A huge bomb ripped through a commercial district of downtown Kandahar Tuesday, killing at least 36 people and wounding more than 64 in a grim reminder of Afghanistan's deteriorating security as the country awaits the outcome of its second presidential election.
The attack took place about 7 p.m., as many people were travelling home to break their daily fast during the holy month of Ramadan.
The explosion, apparently caused by a truck bomb, took place on a central street lined with houses, small shops and aid agencies not far from Kandahar's provincial intelligence headquarters.
The offices of a Japanese construction company that recently built a road as part of a reconstruction project bore the brunt of the blast. A wedding hall on the opposite side of the street that occasionally hosts political rallies was also severely damaged, though it was unclear if either building was the intended target.
Some Afghan officials suggested the attack was aimed at foreign companies and aid agencies. However, all of the dead and wounded were Afghan civilians.
"It was either a tanker or a truck bomb and the target was a Japanese construction company," said Wali Karzai, head of Kandahar's provincial council and the half-brother of the Afghan President.
It was the deadliest explosion in Afghanistan since a suicide car bomber killed more than 60 people, including two senior diplomats, in an attack on the Indian embassy in Kabul in July, 2008.
Last night, emergency workers with flashlights and shovels struggled to free people still trapped under the rubble.
Fires smouldered in the wreckage and the road was stained with blood and scattered with body parts.
The force of the blast shook the entire city, flattening houses a kilometre away and shattering windows everywhere. Several women and children were among the dead.
"When I arrived at the hospital, the corridors were filled with bodies. There are many wounded people in very bad condition, with foreign objects in their heads and chests. I think the death toll will rise," said Daoud Farhad, director of Kandahar's Mirwais hospital.
Kandahar has long been at the centre of a growing Taliban insurgency that NATO and Afghan forces have struggled to contain.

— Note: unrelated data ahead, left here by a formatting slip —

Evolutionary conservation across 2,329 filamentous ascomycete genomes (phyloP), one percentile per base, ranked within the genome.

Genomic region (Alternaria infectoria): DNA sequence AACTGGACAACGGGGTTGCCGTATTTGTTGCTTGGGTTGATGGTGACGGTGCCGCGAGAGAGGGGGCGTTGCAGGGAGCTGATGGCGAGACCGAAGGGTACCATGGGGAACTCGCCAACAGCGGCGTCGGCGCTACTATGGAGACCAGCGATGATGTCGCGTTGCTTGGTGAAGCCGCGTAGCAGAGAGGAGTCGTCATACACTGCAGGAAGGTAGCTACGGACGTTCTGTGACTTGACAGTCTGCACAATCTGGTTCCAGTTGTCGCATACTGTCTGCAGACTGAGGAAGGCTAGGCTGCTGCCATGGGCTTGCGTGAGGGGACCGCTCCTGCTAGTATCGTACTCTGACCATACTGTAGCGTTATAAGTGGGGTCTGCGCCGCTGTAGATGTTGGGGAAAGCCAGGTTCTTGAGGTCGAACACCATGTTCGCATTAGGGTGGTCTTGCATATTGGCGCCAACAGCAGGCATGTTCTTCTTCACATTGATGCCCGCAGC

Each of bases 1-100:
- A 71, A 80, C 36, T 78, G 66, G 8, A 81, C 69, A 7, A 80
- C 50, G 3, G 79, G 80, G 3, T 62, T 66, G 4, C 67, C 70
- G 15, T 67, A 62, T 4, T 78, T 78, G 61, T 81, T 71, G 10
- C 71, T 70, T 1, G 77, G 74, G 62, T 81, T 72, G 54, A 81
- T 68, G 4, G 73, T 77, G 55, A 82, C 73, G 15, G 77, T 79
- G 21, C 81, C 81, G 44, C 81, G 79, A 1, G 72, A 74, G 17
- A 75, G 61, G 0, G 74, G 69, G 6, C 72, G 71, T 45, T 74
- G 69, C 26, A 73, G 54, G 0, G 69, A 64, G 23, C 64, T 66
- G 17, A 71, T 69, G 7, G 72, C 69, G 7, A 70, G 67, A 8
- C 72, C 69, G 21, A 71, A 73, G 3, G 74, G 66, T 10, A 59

Taliban insurgents had vowed to disrupt last week's presidential elections with violence. On voting day, at least 20 rockets struck the city, forcing some polling stations to close. Four people were killed, including two who were hanged in a public execution because they had ink on their right index fingers, denoting they had voted.
Afghan forces and NATO military commanders nevertheless proclaimed a victory against the insurgents, suggesting the absence of suicide bombers on election day was an indication that security was improving.
While the Taliban has not yet claimed responsibility for Tuesday's bomb blast, it matched the pattern of their attacks, striking in the heart of an Afghan city.
Mohammad Sher Shah, Kandahar's deputy police chief, said insurgents were to blame. "Once again, they've killed children, women, innocent Afghans. They are not human. They are animals," he said.
Last night, many Kandaharis took cover in their homes, taking in other families who had lost everything in the blast.
"All of our homes and our rooms have been destroyed," said Ahmadullah, who like many Afghans has only one name.
"We were lucky, we were sitting in the compound of our house to eat dinner. Only two of my children were hurt by flying glass," he said.
A shopkeeper said he was walking home when the force of the blast threw him off his feet.
"All of the fruit and grocery shops are gone. All of the people inside have died. I was only saved because I went to my house for dinner. My shop is gone. My friends are dead," he said.
Nik Mohammad arrived on the scene a few minutes after the explosion.
"There was a lot of confusion and some shooting," he said. "People tried to help each other and the road was full of blood. Most of the shopkeepers are buried under cement. I don't think any of them will survive," he said, still very much shaken.
"Our home was completely destroyed. But I am lucky. I am alive."